After the dust has settled, what profit will the firm make in the long run?

1. Draw a market supply and demand diagram for minivans. Give an example of something that

would shift the supply of minivans. Which direction will it move the supply? On the same

diagram or a new one, illustrate the new equilibrium. Which direction did price move?

Quantity? Does this follow the law of supply or the law of demand?

2. Robert has $12 to spend. He has resolved to spend his $20 on either beer or pizza.

Number of


Price of a

slice of


Total utility



utility of


Price of


Total utility

of beer


utility of


1 $3 8 8 $2 5 5

2 $3 13 $2 8

3 $3 17 $2 11

4 $3 18 $2 12

5 $3 18 $2 13

6 $3 18 X $2 13 X

Fill out the rest of the table. How many slices of pizza and bottles of beer will Robert buy?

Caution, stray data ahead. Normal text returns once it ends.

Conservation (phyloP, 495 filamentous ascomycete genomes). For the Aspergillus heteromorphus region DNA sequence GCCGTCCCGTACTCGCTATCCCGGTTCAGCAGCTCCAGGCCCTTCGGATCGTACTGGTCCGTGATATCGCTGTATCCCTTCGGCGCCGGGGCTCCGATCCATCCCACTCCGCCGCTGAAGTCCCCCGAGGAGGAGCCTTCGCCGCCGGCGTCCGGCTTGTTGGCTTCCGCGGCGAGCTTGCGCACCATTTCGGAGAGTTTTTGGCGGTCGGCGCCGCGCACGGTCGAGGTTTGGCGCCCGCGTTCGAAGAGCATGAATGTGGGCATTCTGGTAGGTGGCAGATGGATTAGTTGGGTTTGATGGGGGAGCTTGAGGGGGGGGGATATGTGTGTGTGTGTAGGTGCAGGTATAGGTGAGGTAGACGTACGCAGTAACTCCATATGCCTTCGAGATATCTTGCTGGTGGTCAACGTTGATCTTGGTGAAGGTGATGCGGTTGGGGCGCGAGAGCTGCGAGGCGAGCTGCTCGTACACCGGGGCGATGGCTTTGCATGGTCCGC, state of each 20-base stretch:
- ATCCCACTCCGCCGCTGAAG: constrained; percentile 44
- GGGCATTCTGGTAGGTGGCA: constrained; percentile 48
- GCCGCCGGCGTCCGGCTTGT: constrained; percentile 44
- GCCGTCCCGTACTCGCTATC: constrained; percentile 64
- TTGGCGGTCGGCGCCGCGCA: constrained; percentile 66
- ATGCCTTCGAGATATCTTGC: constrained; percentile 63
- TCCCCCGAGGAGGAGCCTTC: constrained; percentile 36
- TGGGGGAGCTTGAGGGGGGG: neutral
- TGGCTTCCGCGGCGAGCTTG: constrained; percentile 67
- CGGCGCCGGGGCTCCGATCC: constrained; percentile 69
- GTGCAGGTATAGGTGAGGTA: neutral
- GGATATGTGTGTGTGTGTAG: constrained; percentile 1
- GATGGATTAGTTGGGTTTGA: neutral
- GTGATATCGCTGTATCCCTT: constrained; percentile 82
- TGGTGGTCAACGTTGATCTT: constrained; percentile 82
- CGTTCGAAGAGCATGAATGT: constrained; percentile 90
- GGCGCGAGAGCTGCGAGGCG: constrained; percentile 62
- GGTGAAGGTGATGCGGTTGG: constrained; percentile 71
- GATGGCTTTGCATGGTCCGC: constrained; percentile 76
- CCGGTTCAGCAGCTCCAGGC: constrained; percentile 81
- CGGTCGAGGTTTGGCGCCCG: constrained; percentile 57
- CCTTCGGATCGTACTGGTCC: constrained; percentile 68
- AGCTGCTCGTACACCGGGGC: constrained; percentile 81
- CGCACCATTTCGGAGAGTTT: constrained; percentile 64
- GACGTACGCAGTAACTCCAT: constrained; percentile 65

Would Robert buy more or fewer beers if they only cost $3?

Part 2: Long Answers

1. Consider a market in a perfectly competitive long run equilibrium. Draw the cost diagram

for an average firm, including average fixed cost, average variable cost, average total cost,

and marginal cost. Suppose advances in production technology make each product easier to

make than it was before. Draw a new cost diagram including all of the same curves as

before. Does this firm now make negative, zero, or positive economic profit in the short

run? Based on that, should the number of firms in the market go up, down or stay the

same? Draw an overall market supply and demand diagram to illustrate what happens in

the market in response to this technological advancement. After the dust has settled, what

profit will the firm make in the long run?